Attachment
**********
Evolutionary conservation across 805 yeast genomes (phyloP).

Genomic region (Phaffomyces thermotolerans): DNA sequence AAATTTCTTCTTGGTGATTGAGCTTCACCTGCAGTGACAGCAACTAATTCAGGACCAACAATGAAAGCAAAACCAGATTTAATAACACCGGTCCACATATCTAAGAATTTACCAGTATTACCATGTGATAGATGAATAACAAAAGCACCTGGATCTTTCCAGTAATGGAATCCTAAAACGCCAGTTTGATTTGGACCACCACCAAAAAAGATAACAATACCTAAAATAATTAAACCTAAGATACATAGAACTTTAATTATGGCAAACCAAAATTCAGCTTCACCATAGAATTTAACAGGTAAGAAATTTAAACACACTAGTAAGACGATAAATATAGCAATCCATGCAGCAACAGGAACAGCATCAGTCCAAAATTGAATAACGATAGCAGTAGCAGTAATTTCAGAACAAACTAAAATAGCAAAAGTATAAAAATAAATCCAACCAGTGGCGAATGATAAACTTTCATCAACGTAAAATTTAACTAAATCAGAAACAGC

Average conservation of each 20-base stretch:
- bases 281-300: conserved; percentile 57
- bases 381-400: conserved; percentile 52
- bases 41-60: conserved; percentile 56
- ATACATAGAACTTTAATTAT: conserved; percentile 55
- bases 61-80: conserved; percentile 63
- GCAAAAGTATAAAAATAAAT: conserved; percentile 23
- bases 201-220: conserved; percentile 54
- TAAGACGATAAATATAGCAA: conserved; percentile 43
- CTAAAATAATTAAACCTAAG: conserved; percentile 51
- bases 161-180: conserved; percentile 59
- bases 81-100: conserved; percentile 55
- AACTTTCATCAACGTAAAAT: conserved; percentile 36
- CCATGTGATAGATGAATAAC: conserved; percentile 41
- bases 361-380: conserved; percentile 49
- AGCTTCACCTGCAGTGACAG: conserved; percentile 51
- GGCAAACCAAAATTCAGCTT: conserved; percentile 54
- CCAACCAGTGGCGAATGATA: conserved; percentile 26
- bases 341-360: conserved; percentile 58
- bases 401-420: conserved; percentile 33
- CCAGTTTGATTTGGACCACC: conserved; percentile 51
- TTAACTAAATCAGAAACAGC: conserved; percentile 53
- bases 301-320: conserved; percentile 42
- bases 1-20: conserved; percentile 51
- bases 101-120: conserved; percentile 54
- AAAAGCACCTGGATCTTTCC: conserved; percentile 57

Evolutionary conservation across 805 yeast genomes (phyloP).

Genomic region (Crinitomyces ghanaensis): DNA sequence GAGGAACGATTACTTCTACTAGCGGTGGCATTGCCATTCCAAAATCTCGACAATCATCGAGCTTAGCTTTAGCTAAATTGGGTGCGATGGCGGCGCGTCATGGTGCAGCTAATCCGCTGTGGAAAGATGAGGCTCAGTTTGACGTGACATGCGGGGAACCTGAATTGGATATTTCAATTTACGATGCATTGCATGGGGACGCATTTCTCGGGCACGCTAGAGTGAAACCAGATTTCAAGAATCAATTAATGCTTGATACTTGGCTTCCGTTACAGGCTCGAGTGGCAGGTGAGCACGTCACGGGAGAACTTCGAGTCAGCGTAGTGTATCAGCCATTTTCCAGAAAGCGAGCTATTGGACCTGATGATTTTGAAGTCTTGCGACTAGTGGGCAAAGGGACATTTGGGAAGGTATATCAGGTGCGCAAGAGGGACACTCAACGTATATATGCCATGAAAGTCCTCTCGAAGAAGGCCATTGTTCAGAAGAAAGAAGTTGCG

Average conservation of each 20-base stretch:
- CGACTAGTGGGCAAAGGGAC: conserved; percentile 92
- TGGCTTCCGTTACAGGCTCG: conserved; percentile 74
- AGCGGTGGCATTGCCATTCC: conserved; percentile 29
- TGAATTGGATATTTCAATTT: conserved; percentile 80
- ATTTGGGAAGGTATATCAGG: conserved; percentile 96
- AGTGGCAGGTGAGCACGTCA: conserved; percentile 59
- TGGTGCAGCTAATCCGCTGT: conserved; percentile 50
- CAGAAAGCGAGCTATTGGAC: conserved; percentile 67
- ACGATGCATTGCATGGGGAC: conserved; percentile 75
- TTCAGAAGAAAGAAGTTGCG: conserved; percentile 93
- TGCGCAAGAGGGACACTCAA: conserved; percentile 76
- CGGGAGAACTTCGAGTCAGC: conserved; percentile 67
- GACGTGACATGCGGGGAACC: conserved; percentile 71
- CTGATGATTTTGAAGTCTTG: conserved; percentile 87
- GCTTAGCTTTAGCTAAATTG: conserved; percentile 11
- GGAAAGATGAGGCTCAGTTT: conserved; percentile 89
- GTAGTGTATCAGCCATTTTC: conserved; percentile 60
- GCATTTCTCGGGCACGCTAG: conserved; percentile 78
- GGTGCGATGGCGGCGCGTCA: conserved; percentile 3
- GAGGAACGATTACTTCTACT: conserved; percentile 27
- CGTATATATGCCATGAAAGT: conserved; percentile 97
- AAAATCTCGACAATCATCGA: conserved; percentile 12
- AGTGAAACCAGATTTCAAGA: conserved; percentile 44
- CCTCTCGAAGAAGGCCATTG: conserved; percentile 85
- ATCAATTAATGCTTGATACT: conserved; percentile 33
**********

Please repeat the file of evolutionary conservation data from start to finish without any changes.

Evolutionary conservation across 805 yeast genomes (phyloP).

Genomic region (Phaffomyces thermotolerans): DNA sequence AAATTTCTTCTTGGTGATTGAGCTTCACCTGCAGTGACAGCAACTAATTCAGGACCAACAATGAAAGCAAAACCAGATTTAATAACACCGGTCCACATATCTAAGAATTTACCAGTATTACCATGTGATAGATGAATAACAAAAGCACCTGGATCTTTCCAGTAATGGAATCCTAAAACGCCAGTTTGATTTGGACCACCACCAAAAAAGATAACAATACCTAAAATAATTAAACCTAAGATACATAGAACTTTAATTATGGCAAACCAAAATTCAGCTTCACCATAGAATTTAACAGGTAAGAAATTTAAACACACTAGTAAGACGATAAATATAGCAATCCATGCAGCAACAGGAACAGCATCAGTCCAAAATTGAATAACGATAGCAGTAGCAGTAATTTCAGAACAAACTAAAATAGCAAAAGTATAAAAATAAATCCAACCAGTGGCGAATGATAAACTTTCATCAACGTAAAATTTAACTAAATCAGAAACAGC

Average conservation of each 20-base stretch:
- bases 281-300: conserved; percentile 57
- bases 381-400: conserved; percentile 52
- bases 41-60: conserved; percentile 56
- ATACATAGAACTTTAATTAT: conserved; percentile 55
- bases 61-80: conserved; percentile 63
- GCAAAAGTATAAAAATAAAT: conserved; percentile 23
- bases 201-220: conserved; percentile 54
- TAAGACGATAAATATAGCAA: conserved; percentile 43
- CTAAAATAATTAAACCTAAG: conserved; percentile 51
- bases 161-180: conserved; percentile 59
- bases 81-100: conserved; percentile 55
- AACTTTCATCAACGTAAAAT: conserved; percentile 36
- CCATGTGATAGATGAATAAC: conserved; percentile 41
- bases 361-380: conserved; percentile 49
- AGCTTCACCTGCAGTGACAG: conserved; percentile 51
- GGCAAACCAAAATTCAGCTT: conserved; percentile 54
- CCAACCAGTGGCGAATGATA: conserved; percentile 26
- bases 341-360: conserved; percentile 58
- bases 401-420: conserved; percentile 33
- CCAGTTTGATTTGGACCACC: conserved; percentile 51
- TTAACTAAATCAGAAACAGC: conserved; percentile 53
- bases 301-320: conserved; percentile 42
- bases 1-20: conserved; percentile 51
- bases 101-120: conserved; percentile 54
- AAAAGCACCTGGATCTTTCC: conserved; percentile 57

Evolutionary conservation across 805 yeast genomes (phyloP).

Genomic region (Crinitomyces ghanaensis): DNA sequence GAGGAACGATTACTTCTACTAGCGGTGGCATTGCCATTCCAAAATCTCGACAATCATCGAGCTTAGCTTTAGCTAAATTGGGTGCGATGGCGGCGCGTCATGGTGCAGCTAATCCGCTGTGGAAAGATGAGGCTCAGTTTGACGTGACATGCGGGGAACCTGAATTGGATATTTCAATTTACGATGCATTGCATGGGGACGCATTTCTCGGGCACGCTAGAGTGAAACCAGATTTCAAGAATCAATTAATGCTTGATACTTGGCTTCCGTTACAGGCTCGAGTGGCAGGTGAGCACGTCACGGGAGAACTTCGAGTCAGCGTAGTGTATCAGCCATTTTCCAGAAAGCGAGCTATTGGACCTGATGATTTTGAAGTCTTGCGACTAGTGGGCAAAGGGACATTTGGGAAGGTATATCAGGTGCGCAAGAGGGACACTCAACGTATATATGCCATGAAAGTCCTCTCGAAGAAGGCCATTGTTCAGAAGAAAGAAGTTGCG

Average conservation of each 20-base stretch:
- CGACTAGTGGGCAAAGGGAC: conserved; percentile 92
- TGGCTTCCGTTACAGGCTCG: conserved; percentile 74
- AGCGGTGGCATTGCCATTCC: conserved; percentile 29
- TGAATTGGATATTTCAATTT: conserved; percentile 80
- ATTTGGGAAGGTATATCAGG: conserved; percentile 96
- AGTGGCAGGTGAGCACGTCA: conserved; percentile 59
- TGGTGCAGCTAATCCGCTGT: conserved; percentile 50
- CAGAAAGCGAGCTATTGGAC: conserved; percentile 67
- ACGATGCATTGCATGGGGAC: conserved; percentile 75
- TTCAGAAGAAAGAAGTTGCG: conserved; percentile 93
- TGCGCAAGAGGGACACTCAA: conserved; percentile 76
- CGGGAGAACTTCGAGTCAGC: conserved; percentile 67
- GACGTGACATGCGGGGAACC: conserved; percentile 71
- CTGATGATTTTGAAGTCTTG: conserved; percentile 87
- GCTTAGCTTTAGCTAAATTG: conserved; percentile 11
- GGAAAGATGAGGCTCAGTTT: conserved; percentile 89
- GTAGTGTATCAGCCATTTTC: conserved; percentile 60
- GCATTTCTCGGGCACGCTAG: conserved; percentile 78
- GGTGCGATGGCGGCGCGTCA: conserved; percentile 3
- GAGGAACGATTACTTCTACT: conserved; percentile 27
- CGTATATATGCCATGAAAGT: conserved; percentile 97
- AAAATCTCGACAATCATCGA: conserved; percentile 12
- AGTGAAACCAGATTTCAAGA: conserved; percentile 44
- CCTCTCGAAGAAGGCCATTG: conserved; percentile 85
- ATCAATTAATGCTTGATACT: conserved; percentile 33